• mattmia2
    mattmia2 Member Posts: 9,734
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    I fond an msds eventually but i had to did a lot to find out what was actually in it.
  • ratio
    ratio Member Posts: 3,649
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    Well…

    What's in it? Ya got me curious! :smiley:

  • Dave0176
    Dave0176 Member Posts: 1,177
    edited April 2020
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    I have fixed and converted 22 systems to 407. One was a one year old replacement condenser that had an evaporator leak, I noticed the condenser was charged with POE oil so it was a perfect candidate for 407. This system had a piston orfice, I ran it wasn’t getting the right superheat numbers so I installed a one size larger orfice and that pretty much fixed the problem. I did that five years ago and the system is still chugging along.

    If a system is a fairly newer 22 system that’s leaking, I’ll find the leak and repair it and recharge with fresh 22.

    If a system is older then 15 years old or is in bad shape due to a crappy install I usually quote a new 410 system.
    DL Mechanical LLC Heating, Cooling and Plumbing 732-266-5386
    NJ Master HVACR Lic# 4630
    Specializing in Steam Heating, Serving the residents of New Jersey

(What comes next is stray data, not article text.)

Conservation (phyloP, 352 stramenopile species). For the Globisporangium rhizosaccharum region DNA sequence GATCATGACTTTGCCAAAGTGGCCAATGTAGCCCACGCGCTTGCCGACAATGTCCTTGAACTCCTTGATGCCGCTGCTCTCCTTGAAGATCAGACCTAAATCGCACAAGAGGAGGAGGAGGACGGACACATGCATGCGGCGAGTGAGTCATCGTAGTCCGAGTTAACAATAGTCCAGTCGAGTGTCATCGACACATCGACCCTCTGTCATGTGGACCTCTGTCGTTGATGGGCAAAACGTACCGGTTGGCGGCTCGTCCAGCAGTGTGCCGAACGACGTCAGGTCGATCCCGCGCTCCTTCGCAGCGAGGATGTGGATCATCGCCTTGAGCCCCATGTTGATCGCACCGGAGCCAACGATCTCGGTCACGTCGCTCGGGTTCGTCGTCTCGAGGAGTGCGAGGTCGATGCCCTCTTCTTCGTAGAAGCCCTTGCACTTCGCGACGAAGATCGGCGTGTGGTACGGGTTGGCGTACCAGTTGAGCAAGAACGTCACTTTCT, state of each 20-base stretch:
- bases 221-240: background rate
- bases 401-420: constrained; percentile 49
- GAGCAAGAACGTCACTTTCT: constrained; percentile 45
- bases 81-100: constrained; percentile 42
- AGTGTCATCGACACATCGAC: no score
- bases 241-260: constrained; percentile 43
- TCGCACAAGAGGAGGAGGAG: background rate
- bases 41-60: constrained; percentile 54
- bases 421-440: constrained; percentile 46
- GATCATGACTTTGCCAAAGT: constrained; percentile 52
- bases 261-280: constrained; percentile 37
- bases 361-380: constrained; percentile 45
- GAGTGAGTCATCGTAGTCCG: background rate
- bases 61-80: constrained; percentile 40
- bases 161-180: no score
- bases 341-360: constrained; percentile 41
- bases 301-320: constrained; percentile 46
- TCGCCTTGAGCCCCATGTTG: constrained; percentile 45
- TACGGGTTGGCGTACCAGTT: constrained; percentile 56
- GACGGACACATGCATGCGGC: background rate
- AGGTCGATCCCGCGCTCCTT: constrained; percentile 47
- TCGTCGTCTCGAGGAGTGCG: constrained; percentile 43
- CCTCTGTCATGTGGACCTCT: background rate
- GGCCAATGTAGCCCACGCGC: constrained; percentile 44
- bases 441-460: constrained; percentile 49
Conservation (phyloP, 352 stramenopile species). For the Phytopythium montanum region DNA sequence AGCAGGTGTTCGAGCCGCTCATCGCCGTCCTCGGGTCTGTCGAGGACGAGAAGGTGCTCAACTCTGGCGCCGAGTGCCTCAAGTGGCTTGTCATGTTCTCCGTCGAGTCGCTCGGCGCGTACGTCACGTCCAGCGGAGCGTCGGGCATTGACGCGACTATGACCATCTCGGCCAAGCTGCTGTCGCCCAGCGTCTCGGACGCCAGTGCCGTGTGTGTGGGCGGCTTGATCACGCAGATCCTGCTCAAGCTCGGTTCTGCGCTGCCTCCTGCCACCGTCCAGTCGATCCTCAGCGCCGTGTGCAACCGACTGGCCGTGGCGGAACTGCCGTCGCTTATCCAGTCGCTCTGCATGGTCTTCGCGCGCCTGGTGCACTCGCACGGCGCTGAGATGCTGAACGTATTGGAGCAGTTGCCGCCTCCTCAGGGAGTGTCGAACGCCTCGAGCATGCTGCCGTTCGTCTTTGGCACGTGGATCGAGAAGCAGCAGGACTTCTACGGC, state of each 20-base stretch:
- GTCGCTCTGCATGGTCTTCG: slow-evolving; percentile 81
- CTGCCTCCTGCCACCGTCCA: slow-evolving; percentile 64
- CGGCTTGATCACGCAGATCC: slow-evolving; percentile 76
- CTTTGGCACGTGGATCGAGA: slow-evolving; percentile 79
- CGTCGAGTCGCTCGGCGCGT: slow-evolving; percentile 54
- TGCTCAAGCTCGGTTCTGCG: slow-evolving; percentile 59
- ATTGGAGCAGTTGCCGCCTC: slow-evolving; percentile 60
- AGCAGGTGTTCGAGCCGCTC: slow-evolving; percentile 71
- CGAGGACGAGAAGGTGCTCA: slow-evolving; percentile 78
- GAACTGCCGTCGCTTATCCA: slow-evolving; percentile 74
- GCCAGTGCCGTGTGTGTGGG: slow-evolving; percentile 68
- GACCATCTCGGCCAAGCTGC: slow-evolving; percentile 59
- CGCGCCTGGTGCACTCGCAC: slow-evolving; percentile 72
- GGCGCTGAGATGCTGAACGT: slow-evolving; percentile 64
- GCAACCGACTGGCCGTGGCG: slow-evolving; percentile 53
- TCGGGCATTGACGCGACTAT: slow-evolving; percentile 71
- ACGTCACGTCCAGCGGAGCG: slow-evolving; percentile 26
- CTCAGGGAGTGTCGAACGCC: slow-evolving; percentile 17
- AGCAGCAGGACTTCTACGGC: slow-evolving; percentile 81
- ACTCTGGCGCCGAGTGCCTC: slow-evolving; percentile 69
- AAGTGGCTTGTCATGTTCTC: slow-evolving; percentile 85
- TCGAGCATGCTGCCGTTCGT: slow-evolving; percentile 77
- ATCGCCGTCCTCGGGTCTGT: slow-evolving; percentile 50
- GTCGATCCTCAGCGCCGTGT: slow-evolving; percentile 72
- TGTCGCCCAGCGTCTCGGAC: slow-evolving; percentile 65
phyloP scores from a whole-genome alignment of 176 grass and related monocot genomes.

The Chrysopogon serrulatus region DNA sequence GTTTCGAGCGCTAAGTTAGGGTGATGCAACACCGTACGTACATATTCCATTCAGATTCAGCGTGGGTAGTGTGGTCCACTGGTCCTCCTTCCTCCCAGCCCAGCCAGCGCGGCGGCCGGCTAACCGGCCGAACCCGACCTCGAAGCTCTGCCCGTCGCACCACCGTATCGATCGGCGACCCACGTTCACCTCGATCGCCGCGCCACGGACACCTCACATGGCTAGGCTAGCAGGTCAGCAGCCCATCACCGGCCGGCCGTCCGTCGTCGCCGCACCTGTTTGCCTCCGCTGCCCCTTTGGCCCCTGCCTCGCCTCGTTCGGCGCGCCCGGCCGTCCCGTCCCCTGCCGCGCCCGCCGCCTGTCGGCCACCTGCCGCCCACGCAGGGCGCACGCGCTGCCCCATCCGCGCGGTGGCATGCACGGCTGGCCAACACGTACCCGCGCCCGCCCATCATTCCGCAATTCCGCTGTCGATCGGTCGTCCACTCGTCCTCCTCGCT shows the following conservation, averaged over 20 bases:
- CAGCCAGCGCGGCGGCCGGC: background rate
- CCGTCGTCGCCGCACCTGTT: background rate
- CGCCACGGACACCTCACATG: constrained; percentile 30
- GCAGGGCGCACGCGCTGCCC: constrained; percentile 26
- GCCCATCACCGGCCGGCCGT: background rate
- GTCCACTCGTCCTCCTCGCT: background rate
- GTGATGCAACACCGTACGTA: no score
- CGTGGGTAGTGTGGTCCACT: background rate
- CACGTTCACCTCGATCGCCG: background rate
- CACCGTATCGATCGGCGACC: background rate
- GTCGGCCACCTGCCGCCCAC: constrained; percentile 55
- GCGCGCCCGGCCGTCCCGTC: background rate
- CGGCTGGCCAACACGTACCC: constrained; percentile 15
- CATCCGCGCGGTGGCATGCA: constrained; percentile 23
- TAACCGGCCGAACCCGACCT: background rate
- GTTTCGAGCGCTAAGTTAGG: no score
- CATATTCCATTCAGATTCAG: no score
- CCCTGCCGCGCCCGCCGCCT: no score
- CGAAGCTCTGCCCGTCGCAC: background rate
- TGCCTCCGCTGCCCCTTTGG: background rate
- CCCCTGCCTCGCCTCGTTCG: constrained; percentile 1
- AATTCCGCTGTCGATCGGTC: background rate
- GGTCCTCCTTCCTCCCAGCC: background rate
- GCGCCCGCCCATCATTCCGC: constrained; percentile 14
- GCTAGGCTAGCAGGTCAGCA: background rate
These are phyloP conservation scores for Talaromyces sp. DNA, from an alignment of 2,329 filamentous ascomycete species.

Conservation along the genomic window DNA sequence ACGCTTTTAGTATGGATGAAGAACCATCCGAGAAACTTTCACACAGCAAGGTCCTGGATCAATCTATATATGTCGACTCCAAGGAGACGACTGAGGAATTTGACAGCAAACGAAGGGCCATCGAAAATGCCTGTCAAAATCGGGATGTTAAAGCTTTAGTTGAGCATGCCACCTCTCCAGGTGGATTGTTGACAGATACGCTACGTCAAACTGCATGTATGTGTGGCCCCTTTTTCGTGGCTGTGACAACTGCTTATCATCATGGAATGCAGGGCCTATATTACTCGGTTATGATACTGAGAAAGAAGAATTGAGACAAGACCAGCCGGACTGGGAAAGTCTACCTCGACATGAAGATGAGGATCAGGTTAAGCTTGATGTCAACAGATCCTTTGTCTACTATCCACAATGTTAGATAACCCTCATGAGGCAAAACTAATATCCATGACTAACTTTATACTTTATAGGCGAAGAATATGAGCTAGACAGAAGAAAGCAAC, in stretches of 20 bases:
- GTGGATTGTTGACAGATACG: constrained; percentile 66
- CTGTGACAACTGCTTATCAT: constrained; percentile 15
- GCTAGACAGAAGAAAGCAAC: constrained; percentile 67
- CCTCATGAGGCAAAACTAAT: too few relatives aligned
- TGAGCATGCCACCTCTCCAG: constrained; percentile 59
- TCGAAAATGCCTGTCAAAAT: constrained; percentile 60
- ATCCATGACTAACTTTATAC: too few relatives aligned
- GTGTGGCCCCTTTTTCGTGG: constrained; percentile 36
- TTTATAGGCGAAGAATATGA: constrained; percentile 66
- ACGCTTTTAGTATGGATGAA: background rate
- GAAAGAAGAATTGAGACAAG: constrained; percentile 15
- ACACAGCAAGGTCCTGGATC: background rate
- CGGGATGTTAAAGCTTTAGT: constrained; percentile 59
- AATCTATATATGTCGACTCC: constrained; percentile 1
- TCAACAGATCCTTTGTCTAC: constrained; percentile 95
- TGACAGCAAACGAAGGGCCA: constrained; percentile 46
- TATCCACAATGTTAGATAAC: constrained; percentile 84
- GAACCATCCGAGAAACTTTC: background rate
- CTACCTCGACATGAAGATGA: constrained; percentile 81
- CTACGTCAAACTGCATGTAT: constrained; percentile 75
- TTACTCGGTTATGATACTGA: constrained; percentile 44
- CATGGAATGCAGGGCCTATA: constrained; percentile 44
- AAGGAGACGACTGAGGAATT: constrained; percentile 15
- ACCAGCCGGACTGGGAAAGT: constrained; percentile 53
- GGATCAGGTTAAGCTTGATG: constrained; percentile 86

https://heatinghelp.com/find-a-contractor/detail/dl-mechanical-llc

    https://m.facebook.com/DL-Mechanical-LLC-315309995326627/?ref=content_filter

    I cannot force people to spend money, I can only suggest how to spend it wisely.......
  • jumper
    jumper Member Posts: 2,282
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    Rumor is that real men unafraid of jail use propane. Not even refrigerant grade.
  • pecmsg
    pecmsg Member Posts: 4,880
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    jumper said:

    Rumor is that real men unafraid of jail use propane. Not even refrigerant grade.

    For med and low temp refrigeration yes there going to Propane.
  • Dave0176
    Dave0176 Member Posts: 1,177
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    jumper said:

    Rumor is that real men unafraid of jail use propane. Not even refrigerant grade.

    R290 see a lot of ice machines with it.
    DL Mechanical LLC Heating, Cooling and Plumbing 732-266-5386
    NJ Master HVACR Lic# 4630
    Specializing in Steam Heating, Serving the residents of New Jersey
    https://heatinghelp.com/find-a-contractor/detail/dl-mechanical-llc

    https://m.facebook.com/DL-Mechanical-LLC-315309995326627/?ref=content_filter

    I cannot force people to spend money, I can only suggest how to spend it wisely.......
  • jumper
    jumper Member Posts: 2,282
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    If your client's facility uses thousands of pounds of R22 and he's on a tight budget....
  • EBEBRATT-Ed